Fact Check: Photo Does NOT Depict Backlash To 'Height Privilege' -- It's An Art Piece About Seeing Literally Eye-To-Eye

Fact Check

  • by: Sarah Thompson
Fact Check: Photo Does NOT Depict Backlash To 'Height Privilege' -- It's An Art Piece About Seeing Literally Eye-To-Eye Conceptual Art

Did a feminist conference use platform shoes of various heights to negate "height privilege" and lobby to make such shoes mandatory on college campuses? No, that's not true: This post is from a satire page that mocks various social justice causes. The photo used to illustrate this made-up outrage over 'height privilege' actually shows a 1997 conceptual art piece from the German art collective Inges Idee. The gallery gathering depicted in the photo was called a "same height party" and the idea was simply to fit people with shoes so that everyone would be two meters tall. Along with putting everyone at the same eye level, the differences in original height would be visibly displayed in the thickness of the blue styrofoam platform shoes.

The claim about "height privilege" originated from a post (archived here) published and pinned to the top of the Facebook page "Anita's Hall of Social Justice & Intersectional Feminism" on July 12. 2019, under the title "HEIGHT privilege, yes straight white males, it's a thing!" It opened:

It's time we discussed height privilege and how it disproportionately affects transgender, people of color and fuels rape culture.

This is what the post looked like on Facebook at the time of writing:

Facebook screenshot

(Source: Facebook screenshot taken on Thu Mar 4 15:21:19 2021 UTC)

The post continued"

You see, although there are no physical or biological differences between men and women, because sex and gender are just social constructs pushed by the patriarchy, men are generally taller than women, so when a man is very tall, the proximity of his penis is closer to the mouth of nearby shorter women.
Women are then forced to "speak into the mic", every time they say something, and if they are educating a straight male by yelling at him, the mouth is open even wider which risks exposure to bodily fluids such as semen or perhaps even urine if they're from Sweden or Germany.
In fact women speaking to such tall men simulates oral sex in a variety of ways, but NONE of them are consensual. We feminists call this P.I.F.S or "Penis in Face Syndrome".
At a recent feminist conference, women were finally given equality, and height privilege removed by use of platform shoes, which we are currently lobbying to have made mandatory on college campus.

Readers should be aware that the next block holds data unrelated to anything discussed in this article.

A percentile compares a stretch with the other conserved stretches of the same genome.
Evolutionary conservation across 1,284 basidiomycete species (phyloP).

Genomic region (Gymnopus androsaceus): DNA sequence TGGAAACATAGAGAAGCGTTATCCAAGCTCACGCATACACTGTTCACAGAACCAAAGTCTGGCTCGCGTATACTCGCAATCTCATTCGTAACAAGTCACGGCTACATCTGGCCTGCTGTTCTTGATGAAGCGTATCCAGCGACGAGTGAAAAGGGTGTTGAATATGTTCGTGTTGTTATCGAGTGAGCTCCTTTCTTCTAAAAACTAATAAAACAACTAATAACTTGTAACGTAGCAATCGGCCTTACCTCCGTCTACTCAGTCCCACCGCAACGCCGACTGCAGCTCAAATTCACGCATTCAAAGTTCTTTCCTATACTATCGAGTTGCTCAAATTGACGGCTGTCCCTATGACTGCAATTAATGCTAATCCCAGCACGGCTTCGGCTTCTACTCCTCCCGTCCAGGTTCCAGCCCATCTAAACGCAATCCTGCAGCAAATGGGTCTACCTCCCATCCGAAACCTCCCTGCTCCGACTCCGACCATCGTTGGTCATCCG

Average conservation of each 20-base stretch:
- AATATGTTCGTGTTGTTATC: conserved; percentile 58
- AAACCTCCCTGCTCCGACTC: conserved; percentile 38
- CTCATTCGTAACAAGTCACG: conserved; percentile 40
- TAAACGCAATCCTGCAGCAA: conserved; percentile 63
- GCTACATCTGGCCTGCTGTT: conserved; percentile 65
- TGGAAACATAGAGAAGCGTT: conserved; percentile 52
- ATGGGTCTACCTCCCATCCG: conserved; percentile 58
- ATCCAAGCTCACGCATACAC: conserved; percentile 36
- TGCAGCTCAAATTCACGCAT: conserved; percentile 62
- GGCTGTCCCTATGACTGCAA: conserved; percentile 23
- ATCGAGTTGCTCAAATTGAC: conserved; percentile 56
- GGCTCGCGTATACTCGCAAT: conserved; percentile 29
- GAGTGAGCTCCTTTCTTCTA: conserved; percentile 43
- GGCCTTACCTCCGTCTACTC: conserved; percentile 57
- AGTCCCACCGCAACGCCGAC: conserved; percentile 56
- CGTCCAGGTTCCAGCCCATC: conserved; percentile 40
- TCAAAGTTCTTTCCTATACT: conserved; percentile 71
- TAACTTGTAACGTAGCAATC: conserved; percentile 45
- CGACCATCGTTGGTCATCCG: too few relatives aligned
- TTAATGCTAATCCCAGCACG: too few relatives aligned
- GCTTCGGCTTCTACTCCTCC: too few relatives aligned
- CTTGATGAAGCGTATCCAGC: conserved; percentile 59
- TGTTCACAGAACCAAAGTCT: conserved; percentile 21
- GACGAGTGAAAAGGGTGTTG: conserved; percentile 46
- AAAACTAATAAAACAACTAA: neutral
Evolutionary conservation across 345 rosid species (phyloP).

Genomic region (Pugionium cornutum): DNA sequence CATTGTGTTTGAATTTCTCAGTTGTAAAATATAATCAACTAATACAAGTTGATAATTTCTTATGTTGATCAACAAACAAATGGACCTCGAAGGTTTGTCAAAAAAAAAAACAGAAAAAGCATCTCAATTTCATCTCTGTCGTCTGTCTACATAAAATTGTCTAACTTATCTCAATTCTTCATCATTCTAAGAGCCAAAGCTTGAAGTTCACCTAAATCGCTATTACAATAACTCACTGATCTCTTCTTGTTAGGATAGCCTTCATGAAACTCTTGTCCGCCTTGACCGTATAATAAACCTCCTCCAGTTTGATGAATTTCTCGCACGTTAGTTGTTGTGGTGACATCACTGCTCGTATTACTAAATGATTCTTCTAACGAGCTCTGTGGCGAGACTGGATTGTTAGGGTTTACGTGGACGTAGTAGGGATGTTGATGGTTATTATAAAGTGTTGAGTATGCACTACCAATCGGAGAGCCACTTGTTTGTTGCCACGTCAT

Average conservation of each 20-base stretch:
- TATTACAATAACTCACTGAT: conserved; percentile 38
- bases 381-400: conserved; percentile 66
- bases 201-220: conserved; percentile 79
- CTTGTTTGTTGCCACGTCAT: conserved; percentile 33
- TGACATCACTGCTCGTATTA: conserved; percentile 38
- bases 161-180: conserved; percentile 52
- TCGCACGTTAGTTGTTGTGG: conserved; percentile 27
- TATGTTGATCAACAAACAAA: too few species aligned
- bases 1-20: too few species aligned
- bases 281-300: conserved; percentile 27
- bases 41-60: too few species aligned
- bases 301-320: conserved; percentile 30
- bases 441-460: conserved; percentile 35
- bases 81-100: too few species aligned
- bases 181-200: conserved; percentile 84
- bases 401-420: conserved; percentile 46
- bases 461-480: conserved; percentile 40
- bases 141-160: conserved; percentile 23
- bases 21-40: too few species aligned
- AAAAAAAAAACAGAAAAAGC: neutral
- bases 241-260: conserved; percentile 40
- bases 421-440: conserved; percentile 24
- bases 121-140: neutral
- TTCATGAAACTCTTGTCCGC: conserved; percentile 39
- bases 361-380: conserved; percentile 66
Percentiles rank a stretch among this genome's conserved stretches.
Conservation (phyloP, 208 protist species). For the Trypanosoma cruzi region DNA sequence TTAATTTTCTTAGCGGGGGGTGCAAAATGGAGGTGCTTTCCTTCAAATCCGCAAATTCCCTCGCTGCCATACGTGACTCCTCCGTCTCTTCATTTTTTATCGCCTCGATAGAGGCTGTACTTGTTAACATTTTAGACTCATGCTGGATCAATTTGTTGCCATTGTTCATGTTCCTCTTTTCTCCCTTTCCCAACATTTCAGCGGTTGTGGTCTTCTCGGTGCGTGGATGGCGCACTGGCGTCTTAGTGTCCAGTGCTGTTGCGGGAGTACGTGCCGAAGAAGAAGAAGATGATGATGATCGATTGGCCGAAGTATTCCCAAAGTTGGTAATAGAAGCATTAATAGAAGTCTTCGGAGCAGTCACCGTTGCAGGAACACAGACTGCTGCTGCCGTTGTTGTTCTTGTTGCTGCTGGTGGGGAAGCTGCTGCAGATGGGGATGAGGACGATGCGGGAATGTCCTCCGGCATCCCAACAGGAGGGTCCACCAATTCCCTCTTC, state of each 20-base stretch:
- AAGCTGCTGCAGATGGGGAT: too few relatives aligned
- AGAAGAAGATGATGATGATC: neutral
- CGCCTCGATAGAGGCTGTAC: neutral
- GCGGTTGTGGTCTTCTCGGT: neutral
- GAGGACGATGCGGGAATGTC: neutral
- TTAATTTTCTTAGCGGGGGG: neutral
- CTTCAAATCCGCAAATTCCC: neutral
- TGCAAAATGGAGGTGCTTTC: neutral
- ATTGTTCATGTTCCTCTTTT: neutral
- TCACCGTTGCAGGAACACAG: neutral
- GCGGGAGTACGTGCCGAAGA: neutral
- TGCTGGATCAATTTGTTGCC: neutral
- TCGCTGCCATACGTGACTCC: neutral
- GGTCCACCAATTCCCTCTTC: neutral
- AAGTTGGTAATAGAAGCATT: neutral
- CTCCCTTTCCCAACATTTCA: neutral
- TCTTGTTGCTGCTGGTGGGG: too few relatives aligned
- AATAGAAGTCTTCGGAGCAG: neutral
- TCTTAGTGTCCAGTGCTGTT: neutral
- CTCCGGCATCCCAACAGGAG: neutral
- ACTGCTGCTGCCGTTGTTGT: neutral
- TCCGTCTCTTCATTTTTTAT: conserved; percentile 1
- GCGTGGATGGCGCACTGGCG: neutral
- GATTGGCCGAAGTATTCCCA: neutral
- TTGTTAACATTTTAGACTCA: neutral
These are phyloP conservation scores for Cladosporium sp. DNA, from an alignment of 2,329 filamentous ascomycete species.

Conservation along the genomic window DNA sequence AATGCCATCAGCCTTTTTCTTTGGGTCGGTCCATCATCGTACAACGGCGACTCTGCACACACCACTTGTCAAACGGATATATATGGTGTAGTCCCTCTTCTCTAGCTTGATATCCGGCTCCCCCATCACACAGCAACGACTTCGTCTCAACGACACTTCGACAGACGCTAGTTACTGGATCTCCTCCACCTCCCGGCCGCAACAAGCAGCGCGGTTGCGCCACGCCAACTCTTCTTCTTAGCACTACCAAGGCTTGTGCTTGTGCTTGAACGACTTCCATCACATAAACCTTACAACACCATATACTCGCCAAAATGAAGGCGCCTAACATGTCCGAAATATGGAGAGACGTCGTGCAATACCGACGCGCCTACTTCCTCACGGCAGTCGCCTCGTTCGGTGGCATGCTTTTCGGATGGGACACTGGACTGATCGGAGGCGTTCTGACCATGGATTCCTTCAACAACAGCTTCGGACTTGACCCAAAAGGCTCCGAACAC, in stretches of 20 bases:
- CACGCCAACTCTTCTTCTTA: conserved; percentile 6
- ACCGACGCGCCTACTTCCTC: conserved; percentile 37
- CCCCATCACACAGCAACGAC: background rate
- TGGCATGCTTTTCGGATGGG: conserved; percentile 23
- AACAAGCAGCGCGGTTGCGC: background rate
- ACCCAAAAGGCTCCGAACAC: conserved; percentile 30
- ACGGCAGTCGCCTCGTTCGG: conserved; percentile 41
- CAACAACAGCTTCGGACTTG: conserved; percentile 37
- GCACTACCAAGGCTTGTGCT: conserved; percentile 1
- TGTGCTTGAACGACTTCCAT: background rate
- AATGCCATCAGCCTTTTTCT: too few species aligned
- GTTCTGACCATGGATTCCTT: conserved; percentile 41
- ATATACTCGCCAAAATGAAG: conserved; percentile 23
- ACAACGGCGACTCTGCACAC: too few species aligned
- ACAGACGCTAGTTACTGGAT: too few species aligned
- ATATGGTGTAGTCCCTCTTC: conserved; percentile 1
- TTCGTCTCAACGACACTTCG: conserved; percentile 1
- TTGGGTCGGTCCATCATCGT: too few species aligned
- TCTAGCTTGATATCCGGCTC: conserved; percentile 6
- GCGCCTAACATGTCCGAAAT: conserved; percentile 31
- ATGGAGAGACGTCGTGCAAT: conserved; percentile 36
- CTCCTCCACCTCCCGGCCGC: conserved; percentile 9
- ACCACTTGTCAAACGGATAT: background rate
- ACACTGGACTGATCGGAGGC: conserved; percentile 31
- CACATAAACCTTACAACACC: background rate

We are also intending to push thin privilege in future and force fit people to walk around campus wearing heavy weighted bags, so they know just how difficult it is for cellulite-diverse people.

The image that was used in the Facebook post has been flipped horizontally, this prevents some image search engines from identifying the original source. The real art installation had nothing to do with rape prevention or "P.I.F.S." (Penis in Face Syndrome), an idea the satirist appears to have made up, since the only instances of the phrase found by search engines are copies of the satire piece.

The original photo appears in the portfolio of Hans Hemmert on the Inges Idee website. The piece, which consisted of 50 pairs of styrofoam platform shoes of various heights, was titled, "Level" and was part of an exhibition called "Personal Absurdities" that was displayed in 1997 at Galerie Gebauer Berlin. This conceptual piece was part of a 1990s art movement named "Relational Aesthetics." A 2019 article about Hemmert's piece in somethingcurated.com explained the movement this way:

Born in the 1990s, the Relational Aesthetics movement saw a group of artists endeavouring to facilitate interaction and communication between artist and viewer through participatory installations and events. Relational artists rejected making conventional art objects, instead opting to engage audiences by creating situations that call for interpersonal interaction.

This conceptual installation was featured in artiholics.com on February 20, 2013, in an article titled, "Art Sometimes Imitates Life, This Time Art Imitates Height." The article explained:

The beauty of the art experiment is that the odd dynamic of larger people towering over shorter people, or shorter people looking up the nostrils of larger people would be completely gone. A lot of our personality might be based on our physical stature and the angle at which we perceive the world and people around us. Attending a party where every guest is eye to eye, could be a real eye opener, and could make for some very level photos (you would never need to adjust the tripod!)

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  Sarah Thompson

Sarah Thompson lives with her family and pets on a small farm in Indiana. She founded a Facebook page and a blog called “Exploiting the Niche” in 2017 to help others learn about manipulative tactics and avoid scams on social media. Since then she has collaborated with journalists in the USA, Canada and Australia and since December 2019 she works as a Social Media Authenticity Analyst at Lead Stories.


Read more about or contact Sarah Thompson

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